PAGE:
But we're not alone.


  1. thanks so much for sharing. You have explained my feelings exactly. It's so hard to want to be loyal to my husband and not share his secret when he has been so disloyal to me and caused so much hurt.

  2. R--I completely understand! I am intrigued by your use of the word "loyal." I would probably default to saying it's a matter of being "respectful" of their problems and their personal struggles. (Remembering that they are the ones with an addiction, something I would NEVER want. I'll take the effects of an addict over an actual harmful addiction any day.) When I hear the word "loyal" I immediately think of a "loyal subject" which denotes that they have some sort of power over us. But in reality it is "loyal" as in a "loyal friend." A loyal friend is someone who supports you in hard times. Who is with you through thick and thin. It's hard to be that kind of a friend when we've been hurt (often over and over) but I try to remember that he is hurting, too. Just in a different way. I'm glad you used that word. It made me think. Thank you.

    I've asked my husband if he is okay with me sharing with some select friends of mine and he has agreed. He doesn't necessarily want me to, but he recognizes the pain this has caused me and wants me to have the support I need. I haven't told those friends yet, but when the right time comes, I will. I've only chosen friends who I know would never judge my husband for this.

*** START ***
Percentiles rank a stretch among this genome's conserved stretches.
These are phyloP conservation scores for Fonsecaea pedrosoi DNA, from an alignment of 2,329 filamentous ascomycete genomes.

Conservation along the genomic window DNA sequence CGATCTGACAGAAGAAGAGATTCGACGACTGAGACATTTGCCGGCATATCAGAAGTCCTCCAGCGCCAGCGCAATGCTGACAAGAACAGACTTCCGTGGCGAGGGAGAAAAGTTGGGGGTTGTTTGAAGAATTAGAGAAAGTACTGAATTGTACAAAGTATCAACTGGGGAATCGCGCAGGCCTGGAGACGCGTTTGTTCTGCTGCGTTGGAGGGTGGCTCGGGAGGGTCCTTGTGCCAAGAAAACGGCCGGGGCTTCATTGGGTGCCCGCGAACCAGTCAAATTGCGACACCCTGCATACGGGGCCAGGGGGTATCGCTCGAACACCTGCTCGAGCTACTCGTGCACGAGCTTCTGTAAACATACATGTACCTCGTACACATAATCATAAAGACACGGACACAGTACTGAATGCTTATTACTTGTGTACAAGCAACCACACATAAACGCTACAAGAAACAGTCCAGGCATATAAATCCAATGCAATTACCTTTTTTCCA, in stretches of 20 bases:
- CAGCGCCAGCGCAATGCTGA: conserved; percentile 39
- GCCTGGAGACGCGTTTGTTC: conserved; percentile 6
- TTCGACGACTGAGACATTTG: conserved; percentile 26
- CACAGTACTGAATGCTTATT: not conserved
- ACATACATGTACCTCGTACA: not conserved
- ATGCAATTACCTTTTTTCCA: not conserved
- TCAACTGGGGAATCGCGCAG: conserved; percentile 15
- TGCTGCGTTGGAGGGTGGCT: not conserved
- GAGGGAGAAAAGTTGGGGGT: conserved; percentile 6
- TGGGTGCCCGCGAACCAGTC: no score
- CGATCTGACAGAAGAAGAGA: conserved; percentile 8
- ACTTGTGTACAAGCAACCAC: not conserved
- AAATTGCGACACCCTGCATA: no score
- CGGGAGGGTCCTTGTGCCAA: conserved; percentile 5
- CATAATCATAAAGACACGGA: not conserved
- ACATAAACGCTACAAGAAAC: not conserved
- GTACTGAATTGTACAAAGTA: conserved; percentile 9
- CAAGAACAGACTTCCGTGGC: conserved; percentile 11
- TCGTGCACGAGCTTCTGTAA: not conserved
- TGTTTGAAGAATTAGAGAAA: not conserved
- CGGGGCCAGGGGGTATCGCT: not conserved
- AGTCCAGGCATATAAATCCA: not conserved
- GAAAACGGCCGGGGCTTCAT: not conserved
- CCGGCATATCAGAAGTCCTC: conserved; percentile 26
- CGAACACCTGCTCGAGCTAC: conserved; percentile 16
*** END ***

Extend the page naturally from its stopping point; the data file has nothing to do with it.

3. Keep up your Awesome blog. I am loving it. You are an amazing woman! I want so badly just to fb it or something but pornography addiction is not widely accepted. I know so many are suffering yet it is so shunned to discuss. For all we know we are best friends who live next door and blog anonymously. 4 of the 5 woman I have told are dealing with this. I hope to be brave enough someday to share my story publicly. So many are suffering. So many need this strength from each other. Thank you for blogging. I feel uplifted from you.

  4. Wife A-- 4 out of 5? Just hearing that makes the desire to tell all my friends just bubble up inside me! I care so much about my friends and hate to think of any of them dealing with this alone. You inspired me to blog, so you keep it up, too! I don't know you guys, but at the same time I consider you my friends. Very important friends.

  5. It's sad to think how many of "us" there are. I think we are a causality of the rise of the internet. The world opened up to amazing and terrible possibilities with just a click of the a mouse. I think it took a lot of families by surprise. Addictions started before anyone knew that such a thing as an addiction to pornography existed. Hopefully,youth today will be a bit more protected since we as adults have learned by experience and counsel that internet whether in the home our on mobile devices needs to be guarded.

    1. "Addictions started before anyone knew that such a thing as an addiction to pornography existed." Amen, Marlee. When my husband and I got married, the word "addiction" wasn't even in our vocabulary even though we knew my husband had struggled with pornography. We just didn't know what a problem it could be. As for youth today being more protected? I'm not so sure. I have yet to meet many youth who don't roll their eyes at their "more experienced" parents. My kids are young, so I have a few more years to try to figure this out. It's daunting.